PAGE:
Smokers will no longer be able to buy cigarettes in packs of 10 after a new law to deter young people from taking up the habit is introduced next month.
From 21 May, shops will be banned from selling small bags of rolling tobacco and 10-packs of cigarettes, meaning the cheapest packet will cost £8.82.
This marks the end of a one-year transitional period after cigarette manufacturers were ordered to stop producing 10-packs and packs without standardised, plain designs in May 2016.
Fruity-flavoured cigarettes and flavours including vanilla, spices and sweets are also banned by the new law.
Menthol cigarettes are being phased out more slowly and will no longer be on shelves by May 2020. The minty flavour is said to make them more attractive to first-time smokers.
Campaigners have said the Government initiative will prevent younger smokers from buying cigarettes as they tend to have less money.
Two thirds of smokers start before the age of 18, according to Cancer Research.
“There’s a great deal of evidence in the UK and around the world that price is the most effective mechanism to reduce consumption of tobacco,” Hazel Cheeseman, director of policy at the charity Action on Smoking and Health (Ash), told The Independent.
“It has a greater effect on younger people and those in low incomes, as for obvious reasons, they’re more sensitive to price.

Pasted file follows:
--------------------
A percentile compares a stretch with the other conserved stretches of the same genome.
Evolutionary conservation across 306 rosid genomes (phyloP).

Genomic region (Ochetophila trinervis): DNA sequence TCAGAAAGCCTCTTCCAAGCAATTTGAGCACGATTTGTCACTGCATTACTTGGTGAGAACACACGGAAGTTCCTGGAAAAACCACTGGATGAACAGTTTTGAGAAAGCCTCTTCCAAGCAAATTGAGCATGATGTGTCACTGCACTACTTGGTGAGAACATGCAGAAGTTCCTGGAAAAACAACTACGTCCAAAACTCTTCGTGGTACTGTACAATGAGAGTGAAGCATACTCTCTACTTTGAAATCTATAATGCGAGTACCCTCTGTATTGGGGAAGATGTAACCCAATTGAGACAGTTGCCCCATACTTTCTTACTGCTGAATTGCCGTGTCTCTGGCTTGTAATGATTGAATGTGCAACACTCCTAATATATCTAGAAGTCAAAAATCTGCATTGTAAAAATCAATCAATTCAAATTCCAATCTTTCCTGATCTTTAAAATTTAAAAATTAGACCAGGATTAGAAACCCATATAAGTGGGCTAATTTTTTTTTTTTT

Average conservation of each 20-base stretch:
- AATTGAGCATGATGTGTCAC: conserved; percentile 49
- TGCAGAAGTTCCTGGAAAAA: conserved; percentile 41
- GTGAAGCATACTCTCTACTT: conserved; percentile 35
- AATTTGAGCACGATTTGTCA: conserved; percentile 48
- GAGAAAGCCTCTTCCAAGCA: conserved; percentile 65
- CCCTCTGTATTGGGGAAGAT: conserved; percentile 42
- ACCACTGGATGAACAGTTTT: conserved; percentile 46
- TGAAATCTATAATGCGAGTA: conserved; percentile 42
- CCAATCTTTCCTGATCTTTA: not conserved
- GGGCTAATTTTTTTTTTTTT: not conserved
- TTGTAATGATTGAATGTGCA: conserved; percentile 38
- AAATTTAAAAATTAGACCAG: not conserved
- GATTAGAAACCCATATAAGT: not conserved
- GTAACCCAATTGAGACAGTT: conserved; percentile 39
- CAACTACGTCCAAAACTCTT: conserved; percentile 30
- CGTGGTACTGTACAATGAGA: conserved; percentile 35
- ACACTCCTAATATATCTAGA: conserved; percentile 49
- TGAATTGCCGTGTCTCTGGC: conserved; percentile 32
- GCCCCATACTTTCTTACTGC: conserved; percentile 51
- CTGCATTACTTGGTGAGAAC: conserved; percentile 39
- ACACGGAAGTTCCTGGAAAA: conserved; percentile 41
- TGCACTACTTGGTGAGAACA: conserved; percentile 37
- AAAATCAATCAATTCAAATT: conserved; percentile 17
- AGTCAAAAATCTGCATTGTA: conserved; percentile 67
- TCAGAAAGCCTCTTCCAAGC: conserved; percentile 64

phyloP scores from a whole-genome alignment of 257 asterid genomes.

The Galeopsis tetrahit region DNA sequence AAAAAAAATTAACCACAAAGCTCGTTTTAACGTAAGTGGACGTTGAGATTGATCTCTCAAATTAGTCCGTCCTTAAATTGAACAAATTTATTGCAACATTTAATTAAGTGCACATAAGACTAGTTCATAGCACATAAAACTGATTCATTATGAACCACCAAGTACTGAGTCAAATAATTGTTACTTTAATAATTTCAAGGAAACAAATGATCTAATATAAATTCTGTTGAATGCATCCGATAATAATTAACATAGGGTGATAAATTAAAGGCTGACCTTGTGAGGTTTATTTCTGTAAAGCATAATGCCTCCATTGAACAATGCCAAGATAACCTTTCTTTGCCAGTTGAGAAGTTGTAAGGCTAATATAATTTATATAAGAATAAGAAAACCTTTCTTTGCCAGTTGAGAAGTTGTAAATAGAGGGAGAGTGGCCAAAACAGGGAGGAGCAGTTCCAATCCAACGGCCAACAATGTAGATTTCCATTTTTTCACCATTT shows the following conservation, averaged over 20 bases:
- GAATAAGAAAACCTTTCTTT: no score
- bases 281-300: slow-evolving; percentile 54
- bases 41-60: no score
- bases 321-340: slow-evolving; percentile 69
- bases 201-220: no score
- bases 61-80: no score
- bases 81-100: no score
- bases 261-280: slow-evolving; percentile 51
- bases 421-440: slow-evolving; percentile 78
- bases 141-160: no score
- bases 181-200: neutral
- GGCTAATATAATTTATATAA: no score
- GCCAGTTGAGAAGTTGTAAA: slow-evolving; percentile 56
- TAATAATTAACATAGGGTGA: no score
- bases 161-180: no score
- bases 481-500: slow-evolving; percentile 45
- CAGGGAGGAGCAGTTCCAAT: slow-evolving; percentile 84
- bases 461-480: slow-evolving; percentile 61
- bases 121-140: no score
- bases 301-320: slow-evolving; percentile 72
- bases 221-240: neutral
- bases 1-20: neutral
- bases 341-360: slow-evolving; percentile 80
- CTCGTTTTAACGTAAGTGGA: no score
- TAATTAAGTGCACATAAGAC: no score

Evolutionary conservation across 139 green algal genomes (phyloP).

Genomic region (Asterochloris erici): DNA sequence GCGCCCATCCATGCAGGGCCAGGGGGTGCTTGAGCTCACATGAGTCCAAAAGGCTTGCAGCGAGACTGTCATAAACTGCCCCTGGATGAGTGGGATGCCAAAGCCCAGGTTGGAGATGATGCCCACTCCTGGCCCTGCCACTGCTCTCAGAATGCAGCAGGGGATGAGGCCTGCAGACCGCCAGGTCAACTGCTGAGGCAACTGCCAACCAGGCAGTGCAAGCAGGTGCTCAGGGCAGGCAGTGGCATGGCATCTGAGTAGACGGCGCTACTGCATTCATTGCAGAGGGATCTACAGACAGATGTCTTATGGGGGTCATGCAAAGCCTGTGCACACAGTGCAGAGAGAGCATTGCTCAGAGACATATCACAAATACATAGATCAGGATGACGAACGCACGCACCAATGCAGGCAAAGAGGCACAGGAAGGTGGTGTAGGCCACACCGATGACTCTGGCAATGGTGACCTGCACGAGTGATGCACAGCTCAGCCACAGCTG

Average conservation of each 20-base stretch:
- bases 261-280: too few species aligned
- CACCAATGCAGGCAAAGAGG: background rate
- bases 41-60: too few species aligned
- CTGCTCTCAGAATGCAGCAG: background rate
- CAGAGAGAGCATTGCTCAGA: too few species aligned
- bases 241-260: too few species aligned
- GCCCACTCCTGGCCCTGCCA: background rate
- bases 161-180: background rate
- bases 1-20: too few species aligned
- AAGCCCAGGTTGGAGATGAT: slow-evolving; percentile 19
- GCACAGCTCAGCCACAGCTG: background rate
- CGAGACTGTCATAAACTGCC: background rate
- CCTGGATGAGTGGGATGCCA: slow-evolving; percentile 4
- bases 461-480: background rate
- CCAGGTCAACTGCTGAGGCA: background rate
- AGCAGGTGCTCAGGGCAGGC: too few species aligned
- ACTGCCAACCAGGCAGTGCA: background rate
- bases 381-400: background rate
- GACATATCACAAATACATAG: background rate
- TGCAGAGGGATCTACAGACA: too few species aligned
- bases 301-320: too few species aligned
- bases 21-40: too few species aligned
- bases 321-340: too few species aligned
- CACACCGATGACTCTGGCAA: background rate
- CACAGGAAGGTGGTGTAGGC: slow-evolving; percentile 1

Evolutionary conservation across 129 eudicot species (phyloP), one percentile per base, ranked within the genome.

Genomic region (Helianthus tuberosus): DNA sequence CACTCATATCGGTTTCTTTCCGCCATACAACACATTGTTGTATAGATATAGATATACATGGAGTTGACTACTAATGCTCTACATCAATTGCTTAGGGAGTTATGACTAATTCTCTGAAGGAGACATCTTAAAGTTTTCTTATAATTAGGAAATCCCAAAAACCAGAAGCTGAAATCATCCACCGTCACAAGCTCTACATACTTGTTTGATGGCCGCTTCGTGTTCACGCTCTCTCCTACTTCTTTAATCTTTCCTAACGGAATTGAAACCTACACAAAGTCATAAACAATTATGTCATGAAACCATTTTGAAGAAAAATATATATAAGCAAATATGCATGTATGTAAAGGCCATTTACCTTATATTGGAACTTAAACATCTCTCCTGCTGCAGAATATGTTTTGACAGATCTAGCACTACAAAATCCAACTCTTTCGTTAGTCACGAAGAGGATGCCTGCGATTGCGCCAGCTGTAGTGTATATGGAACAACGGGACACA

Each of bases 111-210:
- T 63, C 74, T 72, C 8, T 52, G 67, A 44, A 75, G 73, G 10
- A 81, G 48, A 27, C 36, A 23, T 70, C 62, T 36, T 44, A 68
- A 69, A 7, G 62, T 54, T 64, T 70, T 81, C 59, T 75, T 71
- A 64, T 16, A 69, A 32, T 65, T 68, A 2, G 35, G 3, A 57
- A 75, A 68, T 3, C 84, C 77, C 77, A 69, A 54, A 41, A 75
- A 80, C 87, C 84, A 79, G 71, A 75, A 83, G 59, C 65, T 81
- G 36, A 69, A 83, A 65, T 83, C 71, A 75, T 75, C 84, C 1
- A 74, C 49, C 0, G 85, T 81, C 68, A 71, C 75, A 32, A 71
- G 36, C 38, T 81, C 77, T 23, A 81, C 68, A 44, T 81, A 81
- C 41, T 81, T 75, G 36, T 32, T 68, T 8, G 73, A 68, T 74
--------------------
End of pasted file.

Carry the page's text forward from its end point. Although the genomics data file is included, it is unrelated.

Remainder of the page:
“Younger people are less likely to be addicted to nicotine than long-term smokers, so it has a greater effect on them. Although the price of a stick will be similar, it will cost a lot more for a pack.”
Rolling tobacco currently comes in packs of 10g and 20g, but after 21 May will only be sold in packs of 30g.
Now health warnings must cover 65 per cent of the front and back of the packaging of cigarettes and rolling tobacco, and promotional words such as “lite”, “natural” and “organic” are no longer allowed to be used.
Since last May, advertising, promotion or sponsorship of electronic cigarettes has been banned on most media platforms, including the internet, TV and radio.
British American Tobacco, Imperial Tobacco, Philip Morris International and Japan Tobacco International filed lawsuits against Health Secretary Jeremy Hunt over the rules last year.
They argued that the regulations were “disproportionate” and violated a number of UK and EU laws as well as destroying valuable property rights.
But the tobacco giants' challenge was overturned the day before the branded packaging ban was implemented and was also later rejected in the Court of Appeal.
France and Ireland have also adopted the decision to end attractively-branded cigarette packets, which was pioneered by Australia in 2012.
One in five adults smokes in the UK and according to the British Medical Association, smoking costs the NHS £2.7 billion each year.
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